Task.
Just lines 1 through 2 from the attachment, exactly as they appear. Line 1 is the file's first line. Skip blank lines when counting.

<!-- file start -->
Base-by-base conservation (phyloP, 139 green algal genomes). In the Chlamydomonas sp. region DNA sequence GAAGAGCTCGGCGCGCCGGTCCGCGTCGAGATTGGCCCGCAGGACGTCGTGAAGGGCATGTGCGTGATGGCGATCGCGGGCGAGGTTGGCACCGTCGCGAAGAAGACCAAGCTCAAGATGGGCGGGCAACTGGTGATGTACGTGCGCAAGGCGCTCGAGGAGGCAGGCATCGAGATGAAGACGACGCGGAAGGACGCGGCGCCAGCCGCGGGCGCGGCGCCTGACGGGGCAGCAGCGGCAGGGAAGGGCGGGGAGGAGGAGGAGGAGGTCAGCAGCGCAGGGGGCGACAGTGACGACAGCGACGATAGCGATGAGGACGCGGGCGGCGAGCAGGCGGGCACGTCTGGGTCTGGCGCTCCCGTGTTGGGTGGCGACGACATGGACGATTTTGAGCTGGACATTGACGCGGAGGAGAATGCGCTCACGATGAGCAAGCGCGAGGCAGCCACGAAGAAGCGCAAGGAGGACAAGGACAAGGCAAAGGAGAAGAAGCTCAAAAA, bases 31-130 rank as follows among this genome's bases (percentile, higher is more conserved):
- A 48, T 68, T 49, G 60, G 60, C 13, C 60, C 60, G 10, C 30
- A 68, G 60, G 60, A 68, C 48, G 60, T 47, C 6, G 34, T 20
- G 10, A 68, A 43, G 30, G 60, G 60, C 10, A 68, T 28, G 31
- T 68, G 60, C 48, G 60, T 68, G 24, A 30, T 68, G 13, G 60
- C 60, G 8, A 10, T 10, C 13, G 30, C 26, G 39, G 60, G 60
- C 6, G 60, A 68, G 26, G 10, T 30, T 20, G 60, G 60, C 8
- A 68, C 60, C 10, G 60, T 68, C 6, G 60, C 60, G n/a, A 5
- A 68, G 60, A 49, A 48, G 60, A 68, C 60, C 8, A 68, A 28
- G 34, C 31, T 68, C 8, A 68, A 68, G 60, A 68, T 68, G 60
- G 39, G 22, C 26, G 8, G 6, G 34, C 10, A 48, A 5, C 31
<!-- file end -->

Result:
Base-by-base conservation (phyloP, 139 green algal genomes). In the Chlamydomonas sp. region DNA sequence GAAGAGCTCGGCGCGCCGGTCCGCGTCGAGATTGGCCCGCAGGACGTCGTGAAGGGCATGTGCGTGATGGCGATCGCGGGCGAGGTTGGCACCGTCGCGAAGAAGACCAAGCTCAAGATGGGCGGGCAACTGGTGATGTACGTGCGCAAGGCGCTCGAGGAGGCAGGCATCGAGATGAAGACGACGCGGAAGGACGCGGCGCCAGCCGCGGGCGCGGCGCCTGACGGGGCAGCAGCGGCAGGGAAGGGCGGGGAGGAGGAGGAGGAGGTCAGCAGCGCAGGGGGCGACAGTGACGACAGCGACGATAGCGATGAGGACGCGGGCGGCGAGCAGGCGGGCACGTCTGGGTCTGGCGCTCCCGTGTTGGGTGGCGACGACATGGACGATTTTGAGCTGGACATTGACGCGGAGGAGAATGCGCTCACGATGAGCAAGCGCGAGGCAGCCACGAAGAAGCGCAAGGAGGACAAGGACAAGGCAAAGGAGAAGAAGCTCAAAAA, bases 31-130 rank as follows among this genome's bases (percentile, higher is more conserved):
- A 48, T 68, T 49, G 60, G 60, C 13, C 60, C 60, G 10, C 30